Why Trump is the Forerunner for a New Era in Governance
Racist, misogynist, and anti-Semite, are only some of the terms that have been thrown at President Trump over the last year. And while many are doing their utmost to get Trump off the stage somehow, Oprah Winfrey is now being promoted as an alternative for 2020. “I thought, ‘Oh gee, I don’t have the experience, I don’t know enough,”’ she tells Bloomberg TV, “and now [referring to the election] I’m thinking, ‘Oh.'”
While mainstream media is continuously feeding everyone with all kinds of names that we should call President Trump, I am going to point out what I believe most people are missing. The fact that most pundits, politicians, and opinion leaders are constantly speaking against him shows something about the Trump phenomenon that the public, the government and the media fail to acknowledge, or can’t come to terms with.
In my view, that something has to do with a fundamental change I anticipate taking place very soon in how we run everything on the planet. The future is not going to be more of what we already know. And Trump, whether he is aware of it or not, is the precursor of that change.
How Did We Reach This Point?
In the past, governance was much clearer. Kings would rule every detail of their countries and populations. Surely, free speech wasn’t as developed as it is today. Punishments could have been horrifying and not a lot of people were in a position to make things better if they wanted to. But a good king took care of his citizens and wanted his kingdom to flourish and prosper.
Kings, however, were surrounded by many helpers. Their job was to help further the interests of the king, whether by consulting on strategy, maintenance of the kingdom, communicating to the public and so forth. But over time, they realized they have great power and they wanted to hold onto that power. And thus, early politicians were born: Dubious characters who suck up to the king, know their way around the lobby of the kingdom, gossip, plot and conspire, all for a single purpose — to maintain their positions of power.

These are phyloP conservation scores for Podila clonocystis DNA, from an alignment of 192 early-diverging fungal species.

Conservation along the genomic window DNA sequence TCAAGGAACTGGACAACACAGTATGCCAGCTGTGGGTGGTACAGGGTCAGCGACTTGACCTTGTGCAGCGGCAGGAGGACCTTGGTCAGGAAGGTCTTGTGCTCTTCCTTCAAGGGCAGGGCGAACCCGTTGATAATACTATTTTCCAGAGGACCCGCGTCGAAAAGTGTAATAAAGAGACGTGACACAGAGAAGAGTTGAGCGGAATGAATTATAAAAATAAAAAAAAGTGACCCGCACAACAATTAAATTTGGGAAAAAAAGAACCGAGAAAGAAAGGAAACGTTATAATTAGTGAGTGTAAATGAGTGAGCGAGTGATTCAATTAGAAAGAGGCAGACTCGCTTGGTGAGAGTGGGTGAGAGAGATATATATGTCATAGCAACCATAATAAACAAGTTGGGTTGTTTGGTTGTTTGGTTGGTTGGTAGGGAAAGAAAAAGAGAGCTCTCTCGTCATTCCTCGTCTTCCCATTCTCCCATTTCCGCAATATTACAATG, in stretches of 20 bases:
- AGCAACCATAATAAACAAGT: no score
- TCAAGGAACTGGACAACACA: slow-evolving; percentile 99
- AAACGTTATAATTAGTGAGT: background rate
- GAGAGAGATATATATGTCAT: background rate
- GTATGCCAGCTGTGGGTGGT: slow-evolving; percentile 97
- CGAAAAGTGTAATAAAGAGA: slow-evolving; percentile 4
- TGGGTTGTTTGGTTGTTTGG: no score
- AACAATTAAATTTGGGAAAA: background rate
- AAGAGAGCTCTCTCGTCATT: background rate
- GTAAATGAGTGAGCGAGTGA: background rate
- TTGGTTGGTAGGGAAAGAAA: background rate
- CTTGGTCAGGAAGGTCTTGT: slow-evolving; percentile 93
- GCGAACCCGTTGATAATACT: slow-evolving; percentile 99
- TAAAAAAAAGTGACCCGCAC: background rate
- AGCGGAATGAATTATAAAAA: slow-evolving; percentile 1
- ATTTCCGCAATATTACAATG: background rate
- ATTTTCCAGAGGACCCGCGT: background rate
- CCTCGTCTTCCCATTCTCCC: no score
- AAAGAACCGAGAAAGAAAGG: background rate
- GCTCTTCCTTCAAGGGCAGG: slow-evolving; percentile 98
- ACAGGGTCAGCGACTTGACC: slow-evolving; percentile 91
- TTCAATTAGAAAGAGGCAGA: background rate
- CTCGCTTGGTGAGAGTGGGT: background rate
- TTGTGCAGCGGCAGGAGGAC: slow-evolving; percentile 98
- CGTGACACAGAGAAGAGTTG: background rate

This has been going on for approximately 200 years. Today, the politicians themselves are called “elected officials,” the method by which they can preserve their power is called “democracy” and what they put most of their time, energy and resources into is getting elected in the next term. Sometimes, if we’re lucky, it also meets the public’s interests.
Isn’t it about time we improve this system? I argue that the time has come and the shift is already starting to take shape.
Why Trump Is Outlandish
In a world that’s characterized by heightened egoism and inextricable interdependence at the same time, in a hyper-connected world where we have the technology to create abundance for all and yet we are closer to World War III, human society is groping in the dark for a new model by which to organize itself.
So who is Mr. Trump in this process? Beyond the showmanship skills he mastered over the years, Trump is driven by the DNA of a businessman. He’s the epitome of the entrepreneurial spirit that has nothing to do with the political world as we know it. And whether you see him as good or bad, racist or patriot, is irrelevant to that quality.